Abstract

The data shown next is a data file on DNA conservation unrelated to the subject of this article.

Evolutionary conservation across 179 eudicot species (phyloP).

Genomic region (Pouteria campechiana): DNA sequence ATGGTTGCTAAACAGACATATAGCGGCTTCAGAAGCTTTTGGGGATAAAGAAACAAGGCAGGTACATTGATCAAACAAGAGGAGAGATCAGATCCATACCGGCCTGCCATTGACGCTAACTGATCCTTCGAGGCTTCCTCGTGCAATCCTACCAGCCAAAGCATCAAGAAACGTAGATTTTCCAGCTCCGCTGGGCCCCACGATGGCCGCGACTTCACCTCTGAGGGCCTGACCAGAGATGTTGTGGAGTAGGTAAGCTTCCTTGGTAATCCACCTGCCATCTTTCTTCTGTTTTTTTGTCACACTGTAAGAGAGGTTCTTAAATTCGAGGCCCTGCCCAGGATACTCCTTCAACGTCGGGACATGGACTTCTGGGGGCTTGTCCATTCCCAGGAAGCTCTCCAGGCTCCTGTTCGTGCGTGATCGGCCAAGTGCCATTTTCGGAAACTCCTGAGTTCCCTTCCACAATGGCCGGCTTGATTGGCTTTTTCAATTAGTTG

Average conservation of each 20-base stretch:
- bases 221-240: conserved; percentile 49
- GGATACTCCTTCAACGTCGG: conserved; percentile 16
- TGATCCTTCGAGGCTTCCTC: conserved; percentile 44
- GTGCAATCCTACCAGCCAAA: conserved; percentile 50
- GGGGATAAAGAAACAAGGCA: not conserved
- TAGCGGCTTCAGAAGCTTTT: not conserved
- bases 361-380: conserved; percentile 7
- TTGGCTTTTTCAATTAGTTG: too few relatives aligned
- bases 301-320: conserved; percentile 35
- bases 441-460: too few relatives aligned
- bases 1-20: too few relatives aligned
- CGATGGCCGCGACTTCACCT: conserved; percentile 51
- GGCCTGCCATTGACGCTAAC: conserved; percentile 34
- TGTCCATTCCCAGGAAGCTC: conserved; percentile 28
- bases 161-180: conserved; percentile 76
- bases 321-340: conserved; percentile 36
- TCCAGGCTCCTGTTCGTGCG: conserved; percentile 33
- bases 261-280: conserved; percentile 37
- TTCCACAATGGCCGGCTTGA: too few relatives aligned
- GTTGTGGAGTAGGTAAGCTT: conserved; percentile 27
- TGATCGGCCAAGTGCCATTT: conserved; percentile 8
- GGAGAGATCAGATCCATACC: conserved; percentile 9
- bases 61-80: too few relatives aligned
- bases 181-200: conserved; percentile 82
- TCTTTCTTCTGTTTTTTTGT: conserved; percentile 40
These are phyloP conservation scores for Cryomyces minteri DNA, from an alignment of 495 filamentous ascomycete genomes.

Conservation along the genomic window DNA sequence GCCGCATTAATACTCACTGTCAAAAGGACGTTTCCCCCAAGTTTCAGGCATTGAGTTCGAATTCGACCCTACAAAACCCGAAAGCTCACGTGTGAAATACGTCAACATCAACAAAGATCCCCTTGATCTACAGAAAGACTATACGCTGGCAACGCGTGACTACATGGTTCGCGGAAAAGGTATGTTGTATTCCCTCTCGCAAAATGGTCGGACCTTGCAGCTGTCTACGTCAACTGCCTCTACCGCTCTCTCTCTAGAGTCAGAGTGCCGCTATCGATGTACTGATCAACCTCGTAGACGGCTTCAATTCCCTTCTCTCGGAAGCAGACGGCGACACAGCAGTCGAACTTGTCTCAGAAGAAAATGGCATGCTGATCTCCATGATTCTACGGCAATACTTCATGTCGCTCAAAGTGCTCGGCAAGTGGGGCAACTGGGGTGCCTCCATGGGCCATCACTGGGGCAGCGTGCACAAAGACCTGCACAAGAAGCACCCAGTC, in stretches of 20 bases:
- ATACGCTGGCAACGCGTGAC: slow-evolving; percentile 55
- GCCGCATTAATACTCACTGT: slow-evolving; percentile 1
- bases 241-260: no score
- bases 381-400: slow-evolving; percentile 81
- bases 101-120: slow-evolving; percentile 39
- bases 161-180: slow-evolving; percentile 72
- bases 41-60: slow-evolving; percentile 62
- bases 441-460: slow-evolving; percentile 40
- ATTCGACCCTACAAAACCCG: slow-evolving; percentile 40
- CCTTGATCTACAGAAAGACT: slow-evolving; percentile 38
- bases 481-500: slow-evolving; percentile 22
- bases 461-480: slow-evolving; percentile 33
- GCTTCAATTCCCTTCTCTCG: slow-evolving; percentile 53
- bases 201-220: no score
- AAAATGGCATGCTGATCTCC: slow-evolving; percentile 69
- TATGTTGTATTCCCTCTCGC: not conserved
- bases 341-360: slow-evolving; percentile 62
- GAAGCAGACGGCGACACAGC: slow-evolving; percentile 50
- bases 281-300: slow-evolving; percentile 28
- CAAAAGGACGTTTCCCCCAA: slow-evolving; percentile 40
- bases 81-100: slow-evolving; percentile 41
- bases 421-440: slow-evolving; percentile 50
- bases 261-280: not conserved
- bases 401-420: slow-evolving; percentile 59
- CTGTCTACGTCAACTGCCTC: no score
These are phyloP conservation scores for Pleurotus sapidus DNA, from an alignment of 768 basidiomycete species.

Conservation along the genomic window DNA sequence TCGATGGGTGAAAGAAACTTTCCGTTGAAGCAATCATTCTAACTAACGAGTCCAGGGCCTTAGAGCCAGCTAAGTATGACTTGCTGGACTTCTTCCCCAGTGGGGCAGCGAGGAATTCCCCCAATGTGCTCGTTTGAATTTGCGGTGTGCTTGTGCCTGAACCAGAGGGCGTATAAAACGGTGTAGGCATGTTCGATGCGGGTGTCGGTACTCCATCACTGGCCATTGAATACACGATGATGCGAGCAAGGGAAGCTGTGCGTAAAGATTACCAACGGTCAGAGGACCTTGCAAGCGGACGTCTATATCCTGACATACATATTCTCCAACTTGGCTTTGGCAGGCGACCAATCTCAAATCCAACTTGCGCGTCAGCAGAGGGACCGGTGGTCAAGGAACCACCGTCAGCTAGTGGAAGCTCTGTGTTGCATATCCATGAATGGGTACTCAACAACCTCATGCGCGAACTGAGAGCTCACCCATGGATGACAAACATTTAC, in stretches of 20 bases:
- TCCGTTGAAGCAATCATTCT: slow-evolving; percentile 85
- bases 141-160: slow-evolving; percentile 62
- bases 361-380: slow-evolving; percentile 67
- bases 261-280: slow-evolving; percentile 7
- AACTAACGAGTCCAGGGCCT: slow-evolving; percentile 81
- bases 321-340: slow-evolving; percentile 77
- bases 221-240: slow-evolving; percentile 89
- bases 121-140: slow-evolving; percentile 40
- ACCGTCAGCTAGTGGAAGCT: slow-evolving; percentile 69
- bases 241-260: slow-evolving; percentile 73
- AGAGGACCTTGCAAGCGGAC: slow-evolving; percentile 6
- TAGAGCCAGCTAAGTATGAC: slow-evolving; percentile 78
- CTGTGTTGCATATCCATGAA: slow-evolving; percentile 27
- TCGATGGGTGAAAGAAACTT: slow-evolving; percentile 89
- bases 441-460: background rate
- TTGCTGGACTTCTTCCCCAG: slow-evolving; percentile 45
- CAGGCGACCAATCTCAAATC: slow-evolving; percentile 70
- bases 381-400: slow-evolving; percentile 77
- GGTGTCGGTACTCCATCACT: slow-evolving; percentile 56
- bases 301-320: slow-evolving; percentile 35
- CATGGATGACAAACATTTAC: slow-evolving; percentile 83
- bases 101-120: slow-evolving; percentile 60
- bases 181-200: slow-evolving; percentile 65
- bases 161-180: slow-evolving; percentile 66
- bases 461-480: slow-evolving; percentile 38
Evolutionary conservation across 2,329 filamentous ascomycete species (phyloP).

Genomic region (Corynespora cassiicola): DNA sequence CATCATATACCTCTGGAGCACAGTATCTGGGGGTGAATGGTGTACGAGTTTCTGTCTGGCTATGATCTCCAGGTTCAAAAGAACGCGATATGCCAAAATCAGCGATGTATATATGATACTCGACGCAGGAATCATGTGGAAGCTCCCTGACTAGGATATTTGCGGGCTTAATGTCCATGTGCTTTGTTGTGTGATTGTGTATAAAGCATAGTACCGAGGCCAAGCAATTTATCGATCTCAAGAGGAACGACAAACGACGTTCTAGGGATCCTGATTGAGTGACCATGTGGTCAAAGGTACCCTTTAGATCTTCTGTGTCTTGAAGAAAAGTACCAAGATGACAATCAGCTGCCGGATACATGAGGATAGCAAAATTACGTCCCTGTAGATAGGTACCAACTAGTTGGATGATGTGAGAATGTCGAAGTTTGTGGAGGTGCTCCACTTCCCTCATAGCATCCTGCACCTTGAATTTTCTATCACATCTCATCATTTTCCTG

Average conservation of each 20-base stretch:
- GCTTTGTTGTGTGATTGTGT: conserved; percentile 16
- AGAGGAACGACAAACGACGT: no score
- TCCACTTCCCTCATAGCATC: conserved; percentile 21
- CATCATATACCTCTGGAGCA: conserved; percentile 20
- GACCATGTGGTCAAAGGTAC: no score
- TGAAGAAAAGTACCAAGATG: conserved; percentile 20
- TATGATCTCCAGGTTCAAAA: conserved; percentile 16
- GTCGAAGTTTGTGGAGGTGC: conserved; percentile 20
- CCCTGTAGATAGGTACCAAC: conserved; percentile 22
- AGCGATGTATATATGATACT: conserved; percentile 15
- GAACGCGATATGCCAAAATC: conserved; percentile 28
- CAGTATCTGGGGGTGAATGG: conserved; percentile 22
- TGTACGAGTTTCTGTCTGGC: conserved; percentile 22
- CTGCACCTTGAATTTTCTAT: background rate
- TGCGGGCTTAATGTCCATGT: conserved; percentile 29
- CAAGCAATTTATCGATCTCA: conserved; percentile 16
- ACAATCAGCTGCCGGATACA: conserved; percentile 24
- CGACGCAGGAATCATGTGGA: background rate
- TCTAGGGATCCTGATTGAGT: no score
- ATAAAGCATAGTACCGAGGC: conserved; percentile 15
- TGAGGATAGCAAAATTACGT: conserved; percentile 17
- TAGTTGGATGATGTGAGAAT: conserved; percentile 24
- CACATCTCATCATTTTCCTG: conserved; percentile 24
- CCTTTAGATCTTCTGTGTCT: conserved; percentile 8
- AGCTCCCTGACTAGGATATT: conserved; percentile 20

As part of a larger project that analyzes disciplinary and interdisciplinary growth in the United States, this article quantitatively investigates the expansion of undergraduate education in design at four-year colleges and universities between 1988 and 2012. It utilizes data from the US Integrated Postsecondary Education Data Survey (IPEDS), which is especially suitable for investigating field-level change. Results show that undergraduate design education is growing in both absolute and relative terms, but this growth varies according to different institution types and conditions. Hence, variables such as control type (i.e., public vs. private), Carnegie classification type, institution size, and institutional revenues have differential influences on the diffusion of bachelor's degree-granting programs and the share of bachelor's degrees. This study provides valuable insights to policymakers, administrators, and design educators who seek to make meaningful interventions within the academy, and it will advance our understanding of the changing institutional organization of design education and the future of design disciplines in the United States.

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